Our experience with random presentations of Snellen letters confirms the common impression, formerly reported, that some are more difficult than others.9-13 Indeed, some letters are so difficult as to be excluded in both Snellen and ETDRS charts. The most difficult Snellen letters were S, F, C, and B ; the easiest were A, L, T, and Z. We were particularly interested to find that both amblyopic and nonamblyopic fellow eyes had difficulty with similar letters and that difficult letters were relatively difficult and easy letters relatively easy both at threshold and at lines above threshold.
Although some letters of moderate difficulty (R, O, N, K) seemed relatively better able to distinguish amblyopic from nonamblyopic fellow eyes, the strength of this difference was not compelling. Further, we do not have the capability to limit the letters presented to only these 4.
Although they have not been extensively studied, the specific errors we identified are familiar to those who regularly measure visual acuities.14 Again, errors were similar for amblyopic and nonamblyopic fellow eyes: B and E, F and P, H and N, and V and U were common confusions. Several letters of similar contour were confused with O: C, G, and D.
We recognize limitations inherent in this small, single-center study using 1 computerized visual acuity system. The ETDRS studies, by contrast, included more patients but reported only the errors made on the threshold line.10 Our data set included 1712 letter presentations in 120 eyes of 60 children. We found many of the same Snellen letters as the ETDRS letters to be among the most difficult, especially letters with contours, as opposed to straight lines. On the other hand, some differences may have resulted from the selection of the letters and the protocol used: the ETDRS chart used only 10 Sloan letters presented in 14 consistent sequences, while our Snellen-based system used 19 letters presented entirely at random.
As has been previously reported, the relative position of letters in a given line influences their difficulty: earlier letters are easier than those in the middle of the line, perhaps because the middle letters appear “crowded,” especially to the amblyopic eye.15 Letters at the beginning of the line may be easier, not only because there is no crowding to the left but also because more effort may be expended before fatigue sets in toward the middle and end of the line.10 Our data confirm that letters at the beginning and end of the line were easier than letters in the middle. But we found that letters at the end of the line were as easy as those at the beginning of the line, suggesting that crowding within a given line may have been a more important factor than fatigue, even for nonamblyopic fellow eyes.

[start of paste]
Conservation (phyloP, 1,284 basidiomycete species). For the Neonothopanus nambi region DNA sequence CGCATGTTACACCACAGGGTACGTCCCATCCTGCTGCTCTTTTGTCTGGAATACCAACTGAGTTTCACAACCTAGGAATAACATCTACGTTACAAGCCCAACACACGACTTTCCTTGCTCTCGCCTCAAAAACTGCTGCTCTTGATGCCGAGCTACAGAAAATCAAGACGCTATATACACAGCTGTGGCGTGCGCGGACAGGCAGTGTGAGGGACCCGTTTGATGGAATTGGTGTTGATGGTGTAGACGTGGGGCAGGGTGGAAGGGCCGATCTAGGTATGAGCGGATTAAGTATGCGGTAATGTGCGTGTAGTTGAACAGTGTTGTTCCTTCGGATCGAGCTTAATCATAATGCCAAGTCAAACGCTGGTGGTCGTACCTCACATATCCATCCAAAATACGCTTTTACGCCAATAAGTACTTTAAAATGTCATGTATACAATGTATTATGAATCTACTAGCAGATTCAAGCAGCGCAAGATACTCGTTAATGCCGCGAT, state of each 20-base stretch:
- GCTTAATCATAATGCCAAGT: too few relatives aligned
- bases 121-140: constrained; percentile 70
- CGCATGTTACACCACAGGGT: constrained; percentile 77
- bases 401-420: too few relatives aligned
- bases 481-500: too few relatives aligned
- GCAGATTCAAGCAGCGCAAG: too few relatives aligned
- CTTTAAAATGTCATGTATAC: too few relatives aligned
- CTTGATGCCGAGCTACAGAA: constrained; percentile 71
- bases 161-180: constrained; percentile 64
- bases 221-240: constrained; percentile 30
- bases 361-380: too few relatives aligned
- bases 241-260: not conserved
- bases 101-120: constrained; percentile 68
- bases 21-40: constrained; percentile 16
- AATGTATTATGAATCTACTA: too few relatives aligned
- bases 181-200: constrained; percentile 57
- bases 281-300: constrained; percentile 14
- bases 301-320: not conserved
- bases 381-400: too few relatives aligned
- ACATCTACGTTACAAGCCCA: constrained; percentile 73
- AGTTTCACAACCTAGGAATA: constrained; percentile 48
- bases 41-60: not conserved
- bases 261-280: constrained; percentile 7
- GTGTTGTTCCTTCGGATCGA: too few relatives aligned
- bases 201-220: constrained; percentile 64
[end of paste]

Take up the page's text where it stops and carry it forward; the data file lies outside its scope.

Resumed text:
In conclusion, our data indicate that both amblyopic and nonamblyopic fellow eyes have difficulty identifying the same letters and make similar specific errors, both at threshold and on larger lines, and that position within the line influences difficulty. Children with amblyopia appear similar in all regards to the adults previously reported. Some letters are as much as 7.5 times as difficult as others, this difference increasing to 17.6-fold at threshold. In determining appropriate levels of occlusion or penalization, clinicians should therefore consider the relative difficulty of letters used when deciding whether small sequential or interocular differences in visual acuity are significant. The easiest and most difficult letters might best be excluded. The ETDRS lines, although comprising letters of varying difficulty, have the advantage of balancing easy and difficult letters within each. We recommend that the ETDRS system be considered for use in amblyopic subjects.
Correspondence: John W. Simon, MD, Department of Ophthalmology/Lions Eye Institute, Albany Medical College, 1220 New Scotland Rd, Ste 202, Slingerlands, NY 12159 (email@example.com).
Submitted for Publication: March 3, 2010; final revision received May 3, 2010; accepted May 4, 2010.
Author Contributions: All authors had full access to all the data in the study and take responsibility for the integrity of the data and the accuracy of the data analysis.
Financial Disclosure: None reported.
Additional Contributions: Catherine Simon, MA, assisted with tabulation and analysis of data.